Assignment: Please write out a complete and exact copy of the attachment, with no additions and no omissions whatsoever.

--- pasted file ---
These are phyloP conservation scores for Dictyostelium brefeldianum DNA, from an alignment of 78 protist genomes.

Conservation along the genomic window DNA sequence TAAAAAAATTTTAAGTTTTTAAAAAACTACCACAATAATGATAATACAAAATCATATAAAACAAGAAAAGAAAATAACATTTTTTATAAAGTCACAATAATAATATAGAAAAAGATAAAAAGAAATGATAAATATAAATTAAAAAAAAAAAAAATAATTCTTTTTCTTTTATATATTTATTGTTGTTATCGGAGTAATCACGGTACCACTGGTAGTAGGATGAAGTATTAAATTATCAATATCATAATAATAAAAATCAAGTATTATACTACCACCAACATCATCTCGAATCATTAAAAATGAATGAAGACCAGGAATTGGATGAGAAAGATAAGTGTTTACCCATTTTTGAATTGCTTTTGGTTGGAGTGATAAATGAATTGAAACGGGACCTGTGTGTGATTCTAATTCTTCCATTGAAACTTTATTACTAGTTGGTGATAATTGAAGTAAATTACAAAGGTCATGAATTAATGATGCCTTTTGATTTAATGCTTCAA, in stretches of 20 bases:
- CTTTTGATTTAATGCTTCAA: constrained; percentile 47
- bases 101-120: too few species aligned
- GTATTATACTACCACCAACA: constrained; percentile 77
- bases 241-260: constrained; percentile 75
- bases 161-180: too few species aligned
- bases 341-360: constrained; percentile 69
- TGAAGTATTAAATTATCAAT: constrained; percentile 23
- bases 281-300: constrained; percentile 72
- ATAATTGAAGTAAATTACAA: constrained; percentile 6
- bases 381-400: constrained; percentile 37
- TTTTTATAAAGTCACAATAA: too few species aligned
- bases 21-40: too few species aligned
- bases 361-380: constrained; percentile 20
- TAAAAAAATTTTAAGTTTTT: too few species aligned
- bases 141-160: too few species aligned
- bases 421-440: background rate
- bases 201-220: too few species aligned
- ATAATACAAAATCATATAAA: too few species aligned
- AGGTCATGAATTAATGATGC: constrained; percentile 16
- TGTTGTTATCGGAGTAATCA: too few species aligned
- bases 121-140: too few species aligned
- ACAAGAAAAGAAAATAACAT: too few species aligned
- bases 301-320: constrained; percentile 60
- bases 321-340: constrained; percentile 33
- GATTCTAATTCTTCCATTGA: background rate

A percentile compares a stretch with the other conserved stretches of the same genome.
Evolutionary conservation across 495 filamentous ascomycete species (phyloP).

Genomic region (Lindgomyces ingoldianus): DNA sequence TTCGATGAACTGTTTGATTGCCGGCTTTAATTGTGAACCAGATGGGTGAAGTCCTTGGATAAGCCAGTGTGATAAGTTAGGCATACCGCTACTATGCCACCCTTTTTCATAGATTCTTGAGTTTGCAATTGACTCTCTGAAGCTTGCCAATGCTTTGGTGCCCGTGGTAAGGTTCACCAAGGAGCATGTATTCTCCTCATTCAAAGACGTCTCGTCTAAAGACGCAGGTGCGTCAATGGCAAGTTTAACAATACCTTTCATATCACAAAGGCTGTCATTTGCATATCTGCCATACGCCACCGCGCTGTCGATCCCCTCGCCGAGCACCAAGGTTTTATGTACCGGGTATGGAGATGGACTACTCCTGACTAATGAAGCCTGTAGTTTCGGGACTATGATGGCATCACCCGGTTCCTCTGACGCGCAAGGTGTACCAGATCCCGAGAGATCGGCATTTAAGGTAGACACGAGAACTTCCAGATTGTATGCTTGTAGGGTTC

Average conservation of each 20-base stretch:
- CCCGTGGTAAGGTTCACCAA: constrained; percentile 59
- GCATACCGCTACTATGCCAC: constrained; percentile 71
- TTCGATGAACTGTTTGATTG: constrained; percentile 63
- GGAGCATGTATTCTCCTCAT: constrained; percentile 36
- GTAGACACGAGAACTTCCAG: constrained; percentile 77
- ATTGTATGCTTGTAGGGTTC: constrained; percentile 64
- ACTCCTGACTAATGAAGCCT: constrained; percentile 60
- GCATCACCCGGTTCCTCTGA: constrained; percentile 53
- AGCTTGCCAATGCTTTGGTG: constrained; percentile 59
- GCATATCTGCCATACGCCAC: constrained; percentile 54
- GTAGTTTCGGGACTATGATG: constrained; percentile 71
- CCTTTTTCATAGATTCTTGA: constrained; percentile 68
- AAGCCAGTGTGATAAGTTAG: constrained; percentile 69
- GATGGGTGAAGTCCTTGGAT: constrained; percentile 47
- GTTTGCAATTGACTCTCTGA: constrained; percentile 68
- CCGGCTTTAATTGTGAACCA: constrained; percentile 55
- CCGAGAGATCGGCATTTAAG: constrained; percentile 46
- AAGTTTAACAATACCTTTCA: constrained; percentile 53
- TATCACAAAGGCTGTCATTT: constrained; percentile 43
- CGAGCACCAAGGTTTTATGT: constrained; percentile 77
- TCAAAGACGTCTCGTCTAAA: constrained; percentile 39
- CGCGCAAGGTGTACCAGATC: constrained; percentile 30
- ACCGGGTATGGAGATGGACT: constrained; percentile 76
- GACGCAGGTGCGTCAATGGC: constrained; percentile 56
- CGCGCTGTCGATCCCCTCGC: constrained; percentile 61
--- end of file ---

These are phyloP conservation scores for Dictyostelium brefeldianum DNA, from an alignment of 78 protist genomes.

Conservation along the genomic window DNA sequence TAAAAAAATTTTAAGTTTTTAAAAAACTACCACAATAATGATAATACAAAATCATATAAAACAAGAAAAGAAAATAACATTTTTTATAAAGTCACAATAATAATATAGAAAAAGATAAAAAGAAATGATAAATATAAATTAAAAAAAAAAAAAATAATTCTTTTTCTTTTATATATTTATTGTTGTTATCGGAGTAATCACGGTACCACTGGTAGTAGGATGAAGTATTAAATTATCAATATCATAATAATAAAAATCAAGTATTATACTACCACCAACATCATCTCGAATCATTAAAAATGAATGAAGACCAGGAATTGGATGAGAAAGATAAGTGTTTACCCATTTTTGAATTGCTTTTGGTTGGAGTGATAAATGAATTGAAACGGGACCTGTGTGTGATTCTAATTCTTCCATTGAAACTTTATTACTAGTTGGTGATAATTGAAGTAAATTACAAAGGTCATGAATTAATGATGCCTTTTGATTTAATGCTTCAA, in stretches of 20 bases:
- CTTTTGATTTAATGCTTCAA: constrained; percentile 47
- bases 101-120: too few species aligned
- GTATTATACTACCACCAACA: constrained; percentile 77
- bases 241-260: constrained; percentile 75
- bases 161-180: too few species aligned
- bases 341-360: constrained; percentile 69
- TGAAGTATTAAATTATCAAT: constrained; percentile 23
- bases 281-300: constrained; percentile 72
- ATAATTGAAGTAAATTACAA: constrained; percentile 6
- bases 381-400: constrained; percentile 37
- TTTTTATAAAGTCACAATAA: too few species aligned
- bases 21-40: too few species aligned
- bases 361-380: constrained; percentile 20
- TAAAAAAATTTTAAGTTTTT: too few species aligned
- bases 141-160: too few species aligned
- bases 421-440: background rate
- bases 201-220: too few species aligned
- ATAATACAAAATCATATAAA: too few species aligned
- AGGTCATGAATTAATGATGC: constrained; percentile 16
- TGTTGTTATCGGAGTAATCA: too few species aligned
- bases 121-140: too few species aligned
- ACAAGAAAAGAAAATAACAT: too few species aligned
- bases 301-320: constrained; percentile 60
- bases 321-340: constrained; percentile 33
- GATTCTAATTCTTCCATTGA: background rate

A percentile compares a stretch with the other conserved stretches of the same genome.
Evolutionary conservation across 495 filamentous ascomycete species (phyloP).

Genomic region (Lindgomyces ingoldianus): DNA sequence TTCGATGAACTGTTTGATTGCCGGCTTTAATTGTGAACCAGATGGGTGAAGTCCTTGGATAAGCCAGTGTGATAAGTTAGGCATACCGCTACTATGCCACCCTTTTTCATAGATTCTTGAGTTTGCAATTGACTCTCTGAAGCTTGCCAATGCTTTGGTGCCCGTGGTAAGGTTCACCAAGGAGCATGTATTCTCCTCATTCAAAGACGTCTCGTCTAAAGACGCAGGTGCGTCAATGGCAAGTTTAACAATACCTTTCATATCACAAAGGCTGTCATTTGCATATCTGCCATACGCCACCGCGCTGTCGATCCCCTCGCCGAGCACCAAGGTTTTATGTACCGGGTATGGAGATGGACTACTCCTGACTAATGAAGCCTGTAGTTTCGGGACTATGATGGCATCACCCGGTTCCTCTGACGCGCAAGGTGTACCAGATCCCGAGAGATCGGCATTTAAGGTAGACACGAGAACTTCCAGATTGTATGCTTGTAGGGTTC

Average conservation of each 20-base stretch:
- CCCGTGGTAAGGTTCACCAA: constrained; percentile 59
- GCATACCGCTACTATGCCAC: constrained; percentile 71
- TTCGATGAACTGTTTGATTG: constrained; percentile 63
- GGAGCATGTATTCTCCTCAT: constrained; percentile 36
- GTAGACACGAGAACTTCCAG: constrained; percentile 77
- ATTGTATGCTTGTAGGGTTC: constrained; percentile 64
- ACTCCTGACTAATGAAGCCT: constrained; percentile 60
- GCATCACCCGGTTCCTCTGA: constrained; percentile 53
- AGCTTGCCAATGCTTTGGTG: constrained; percentile 59
- GCATATCTGCCATACGCCAC: constrained; percentile 54
- GTAGTTTCGGGACTATGATG: constrained; percentile 71
- CCTTTTTCATAGATTCTTGA: constrained; percentile 68
- AAGCCAGTGTGATAAGTTAG: constrained; percentile 69
- GATGGGTGAAGTCCTTGGAT: constrained; percentile 47
- GTTTGCAATTGACTCTCTGA: constrained; percentile 68
- CCGGCTTTAATTGTGAACCA: constrained; percentile 55
- CCGAGAGATCGGCATTTAAG: constrained; percentile 46
- AAGTTTAACAATACCTTTCA: constrained; percentile 53
- TATCACAAAGGCTGTCATTT: constrained; percentile 43
- CGAGCACCAAGGTTTTATGT: constrained; percentile 77
- TCAAAGACGTCTCGTCTAAA: constrained; percentile 39
- CGCGCAAGGTGTACCAGATC: constrained; percentile 30
- ACCGGGTATGGAGATGGACT: constrained; percentile 76
- GACGCAGGTGCGTCAATGGC: constrained; percentile 56
- CGCGCTGTCGATCCCCTCGC: constrained; percentile 61